As assumptions surface, the facilitator should test for consensus and then write them down on a separate list. This list becomes important as the visible articulation of the cultural essences that have been identified. This phase of the exercise is finished when the group and the facilitator feel that they have identified most of the critical assumption areas, and participants are now clear on what an assumption is.

9. Step Nine: Identifying Cultural Aids and Hindrances (30-60 mins.)

If the group is small enough (fifteen to twenty), it should take this next step together. If the group is larger than twenty, it is best to divide it into two or three subgroups. The task for subgroups depends in part on what the presenting problems were, whether or not subcultures were identified in the large group exercise, and how much time is available. For example, if there was evidence in the large group meeting that there are functional, geographical, occupational, or hierarchical subcultures, the facilitator may want to send off subgroups that reflect those presumed differences and have each subgroup further explore its own assumption set. Or, if the facilitator finds that there is reasonable consensus in the large group on the assump­tions identified, he or she can compose the subgroups randomly, by business unit, or by any other criterion that makes sense given the larger problem or issue that is being addressed.

In any case, the next task is to categorize the assumptions according to whether they will aid or hinder the change process that is being pur­sued. The group needs to review what the “new way of working” is and how the assumptions identified will help or hinder in getting there. It is very important to require the participants to look at assumptions from this dual point of view because of a tendency to see culture only as a constraint and thus put too much emphasis on the assumptions that will hinder. In fact, successful organizational change probably arises more from identifying assumptions that will aid than from changing assumptions that will hinder, but groups initially have a harder time seeing how the culture can be a source of positive help.

10. Step Ten: Decisions on Next Steps (30 mins.)

The purpose of this step is to reach some kind of consensus on what the important shared assumptions are and their implications for what the orga­nization wants to do next. If there have been subgroups meeting, the process starts when the subgroups report their own separate analyses to the full group. If there is a high degree of consensus, the facilitator can go straight into a discussion of implications and next steps. More likely there will be some variations, and possibly disagreements, which will require some fur­ther inquiry and analysis by the total group with the help of the facilitator.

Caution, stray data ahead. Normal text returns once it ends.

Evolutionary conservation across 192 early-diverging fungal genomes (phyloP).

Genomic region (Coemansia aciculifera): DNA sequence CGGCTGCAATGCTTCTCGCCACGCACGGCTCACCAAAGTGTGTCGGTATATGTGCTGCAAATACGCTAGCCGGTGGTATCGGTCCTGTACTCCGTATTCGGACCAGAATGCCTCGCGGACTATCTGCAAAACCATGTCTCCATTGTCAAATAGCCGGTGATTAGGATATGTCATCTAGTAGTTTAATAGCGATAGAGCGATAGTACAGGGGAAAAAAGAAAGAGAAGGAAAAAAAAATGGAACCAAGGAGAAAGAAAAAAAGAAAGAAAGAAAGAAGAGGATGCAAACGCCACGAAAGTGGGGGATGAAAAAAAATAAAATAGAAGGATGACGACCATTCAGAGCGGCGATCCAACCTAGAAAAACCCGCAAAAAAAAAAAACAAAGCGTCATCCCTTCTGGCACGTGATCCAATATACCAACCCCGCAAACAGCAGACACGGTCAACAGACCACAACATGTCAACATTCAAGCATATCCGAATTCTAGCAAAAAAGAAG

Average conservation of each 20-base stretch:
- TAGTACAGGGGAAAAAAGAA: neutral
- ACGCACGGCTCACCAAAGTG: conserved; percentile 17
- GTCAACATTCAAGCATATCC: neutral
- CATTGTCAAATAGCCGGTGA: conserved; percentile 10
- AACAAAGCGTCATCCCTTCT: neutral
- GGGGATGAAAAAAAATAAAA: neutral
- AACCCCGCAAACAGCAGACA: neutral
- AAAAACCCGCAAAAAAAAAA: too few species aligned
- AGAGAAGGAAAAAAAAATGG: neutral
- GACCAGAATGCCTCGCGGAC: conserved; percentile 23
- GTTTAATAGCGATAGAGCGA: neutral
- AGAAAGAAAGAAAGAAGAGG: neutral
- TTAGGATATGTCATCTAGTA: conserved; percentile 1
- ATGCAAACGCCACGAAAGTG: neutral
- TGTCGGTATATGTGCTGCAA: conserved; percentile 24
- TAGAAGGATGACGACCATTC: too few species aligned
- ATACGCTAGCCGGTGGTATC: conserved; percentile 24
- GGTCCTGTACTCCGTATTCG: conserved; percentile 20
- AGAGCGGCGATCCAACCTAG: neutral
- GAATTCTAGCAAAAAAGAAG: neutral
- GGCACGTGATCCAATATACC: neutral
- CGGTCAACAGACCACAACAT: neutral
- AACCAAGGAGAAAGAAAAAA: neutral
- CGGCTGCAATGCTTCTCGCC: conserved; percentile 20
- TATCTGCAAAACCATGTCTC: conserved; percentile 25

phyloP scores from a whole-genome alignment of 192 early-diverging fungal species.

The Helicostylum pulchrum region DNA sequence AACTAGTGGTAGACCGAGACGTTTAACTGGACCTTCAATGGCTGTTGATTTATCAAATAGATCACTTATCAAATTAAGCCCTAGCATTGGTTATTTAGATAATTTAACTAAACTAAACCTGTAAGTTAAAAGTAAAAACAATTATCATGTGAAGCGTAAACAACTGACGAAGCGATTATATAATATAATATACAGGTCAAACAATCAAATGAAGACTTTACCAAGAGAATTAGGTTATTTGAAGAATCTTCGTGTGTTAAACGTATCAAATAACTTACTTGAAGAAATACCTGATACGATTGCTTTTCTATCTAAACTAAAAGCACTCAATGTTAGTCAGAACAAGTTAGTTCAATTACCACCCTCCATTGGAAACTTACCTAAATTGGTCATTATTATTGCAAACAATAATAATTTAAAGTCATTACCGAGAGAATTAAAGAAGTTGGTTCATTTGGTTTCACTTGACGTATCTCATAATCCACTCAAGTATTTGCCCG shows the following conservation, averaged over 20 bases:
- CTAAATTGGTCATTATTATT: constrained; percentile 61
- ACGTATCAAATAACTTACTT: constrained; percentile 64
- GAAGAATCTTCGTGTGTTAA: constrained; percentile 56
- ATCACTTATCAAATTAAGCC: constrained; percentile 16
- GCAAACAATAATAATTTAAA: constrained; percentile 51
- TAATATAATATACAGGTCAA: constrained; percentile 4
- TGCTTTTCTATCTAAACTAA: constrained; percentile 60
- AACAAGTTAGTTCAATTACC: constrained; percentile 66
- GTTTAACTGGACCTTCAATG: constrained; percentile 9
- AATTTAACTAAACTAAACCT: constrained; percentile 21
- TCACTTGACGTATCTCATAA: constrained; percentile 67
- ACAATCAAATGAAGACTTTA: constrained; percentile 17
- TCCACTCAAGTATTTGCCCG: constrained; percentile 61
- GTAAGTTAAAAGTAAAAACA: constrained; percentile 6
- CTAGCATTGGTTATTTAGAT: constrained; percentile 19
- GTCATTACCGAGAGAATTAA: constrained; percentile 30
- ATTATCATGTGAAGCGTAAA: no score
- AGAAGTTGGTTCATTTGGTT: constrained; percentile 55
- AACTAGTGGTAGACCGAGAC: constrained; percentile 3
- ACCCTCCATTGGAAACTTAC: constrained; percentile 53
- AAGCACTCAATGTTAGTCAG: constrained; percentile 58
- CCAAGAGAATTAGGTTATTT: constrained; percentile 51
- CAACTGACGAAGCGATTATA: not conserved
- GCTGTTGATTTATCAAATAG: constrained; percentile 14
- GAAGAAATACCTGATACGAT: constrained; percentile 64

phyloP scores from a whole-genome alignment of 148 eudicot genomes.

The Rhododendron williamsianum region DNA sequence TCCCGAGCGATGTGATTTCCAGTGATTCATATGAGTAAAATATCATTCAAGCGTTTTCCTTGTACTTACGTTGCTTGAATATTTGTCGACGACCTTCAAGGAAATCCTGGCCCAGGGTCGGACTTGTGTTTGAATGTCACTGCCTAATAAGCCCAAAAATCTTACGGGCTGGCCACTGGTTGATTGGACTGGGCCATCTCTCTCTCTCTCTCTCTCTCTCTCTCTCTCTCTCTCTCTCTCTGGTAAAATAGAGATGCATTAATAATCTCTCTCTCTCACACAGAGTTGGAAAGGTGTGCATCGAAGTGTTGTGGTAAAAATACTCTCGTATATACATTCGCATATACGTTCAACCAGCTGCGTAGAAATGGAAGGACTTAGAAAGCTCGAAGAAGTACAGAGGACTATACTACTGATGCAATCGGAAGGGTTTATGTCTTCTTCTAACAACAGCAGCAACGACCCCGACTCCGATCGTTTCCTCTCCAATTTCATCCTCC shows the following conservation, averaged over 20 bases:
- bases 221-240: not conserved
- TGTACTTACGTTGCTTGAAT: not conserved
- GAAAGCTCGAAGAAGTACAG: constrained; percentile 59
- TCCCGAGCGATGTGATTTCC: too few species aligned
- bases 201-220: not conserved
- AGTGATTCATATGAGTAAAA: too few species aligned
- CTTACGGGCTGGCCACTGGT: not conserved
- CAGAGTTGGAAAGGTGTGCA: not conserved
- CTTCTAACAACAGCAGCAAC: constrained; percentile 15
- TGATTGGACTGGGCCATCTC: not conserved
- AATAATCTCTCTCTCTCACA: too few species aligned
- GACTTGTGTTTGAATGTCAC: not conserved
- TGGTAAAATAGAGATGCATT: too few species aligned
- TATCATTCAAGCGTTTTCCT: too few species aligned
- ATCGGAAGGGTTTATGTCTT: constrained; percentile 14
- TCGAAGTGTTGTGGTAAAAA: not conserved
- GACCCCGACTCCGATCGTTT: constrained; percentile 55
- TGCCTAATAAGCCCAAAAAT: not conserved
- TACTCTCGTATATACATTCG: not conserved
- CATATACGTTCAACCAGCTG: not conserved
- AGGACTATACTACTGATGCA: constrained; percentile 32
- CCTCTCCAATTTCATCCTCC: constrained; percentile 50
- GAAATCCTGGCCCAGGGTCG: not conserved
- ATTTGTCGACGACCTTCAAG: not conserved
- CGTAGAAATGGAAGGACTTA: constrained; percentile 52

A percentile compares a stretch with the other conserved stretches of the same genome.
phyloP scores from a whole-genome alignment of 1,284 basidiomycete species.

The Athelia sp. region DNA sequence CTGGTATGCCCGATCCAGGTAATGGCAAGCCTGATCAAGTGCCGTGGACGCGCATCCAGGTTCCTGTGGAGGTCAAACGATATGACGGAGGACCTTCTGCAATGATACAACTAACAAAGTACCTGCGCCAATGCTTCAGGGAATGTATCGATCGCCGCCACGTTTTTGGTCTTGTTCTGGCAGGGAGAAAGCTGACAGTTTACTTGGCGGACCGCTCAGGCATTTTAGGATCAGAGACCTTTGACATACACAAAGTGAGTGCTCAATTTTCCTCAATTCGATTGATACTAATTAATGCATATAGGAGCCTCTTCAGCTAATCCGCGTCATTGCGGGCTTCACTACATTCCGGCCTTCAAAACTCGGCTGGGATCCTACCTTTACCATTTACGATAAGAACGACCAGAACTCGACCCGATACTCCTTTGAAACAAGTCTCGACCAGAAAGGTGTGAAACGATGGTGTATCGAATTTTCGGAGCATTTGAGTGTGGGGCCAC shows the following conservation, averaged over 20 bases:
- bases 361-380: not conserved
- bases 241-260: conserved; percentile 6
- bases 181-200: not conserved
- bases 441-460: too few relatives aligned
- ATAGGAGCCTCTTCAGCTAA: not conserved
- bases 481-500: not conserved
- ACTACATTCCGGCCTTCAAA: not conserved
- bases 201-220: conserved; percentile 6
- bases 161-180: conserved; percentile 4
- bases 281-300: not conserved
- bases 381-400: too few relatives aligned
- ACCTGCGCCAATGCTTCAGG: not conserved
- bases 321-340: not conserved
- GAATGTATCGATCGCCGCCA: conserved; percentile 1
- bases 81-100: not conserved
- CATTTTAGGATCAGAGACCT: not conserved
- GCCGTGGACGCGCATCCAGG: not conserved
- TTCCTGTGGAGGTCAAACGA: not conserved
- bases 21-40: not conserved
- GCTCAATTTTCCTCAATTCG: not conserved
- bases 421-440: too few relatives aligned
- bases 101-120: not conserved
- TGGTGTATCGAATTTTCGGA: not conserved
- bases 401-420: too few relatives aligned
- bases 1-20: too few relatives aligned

For example, the group may agree that there are strong subculture dif­ferences that must be taken into account. Or some of the assumptions may have to be reexamined to determine whether they reflect an even deeper level that would resolve disagreements. Or the group may come to recog­nize that for various reasons, it does not have many shared assumptions. In each case, the role of the facilitator is to raise questions, force clarification, test perceptions, and in other ways help the group achieve as clear a picture as possible of the assumption set that is driving the group’s day-to-day per­ceptions, feelings, thoughts, and ultimately, behavior.

Once there is some consensus on what the shared assumptions are, the discussion proceeds to the implications of what has been identified. One of the biggest insights at this point comes from seeing how some of the assumptions will aid them, creating the possibility that their energy should go into strengthening those positive assumptions instead of worry­ing about overcoming the constraining ones. If, however, real constraints are identified, the group discussion then has to shift to an analysis of how culture can be managed and what it would take to overcome the identified constraints. At this point a brief further lecture on the material described in Chapters Sixteen and Seventeen may be needed to review some of the culture change mechanisms that are implied, and a new set of groups may be formed to develop a culture change strategy. Typically, this requires, at a minimum, an additional half-day with possibly new groups.

The process described so far can be done in a day or even less. It is not necessary to think of culture assessment as a slow, time-consuming process. It is not only more efficient to work in groups instead of doing individual interviews or surveys but, more importantly, the data are likely to be more valid because the deeper elements of culture only surface interactively and, having been produced in a group context, their validity can be tested imme­diately. Culture is a group phenomenon best assessed in a group context.

But there is an important possible limitation that has to be considered from a researcher’s point of view—the results of the assessment may be completely clear to the insiders and still puzzling to the outsider. If the goal is to help the organization, this is okay. The outsider does not need to fully understand the culture. If, on the other hand, the researcher wants enough clarity to be able to represent the culture to others, additional observa­tional data and group meetings are likely to be necessary.

Source: Schein Edgar H. (2010), Organizational Culture and Leadership, Jossey-Bass; 4th edition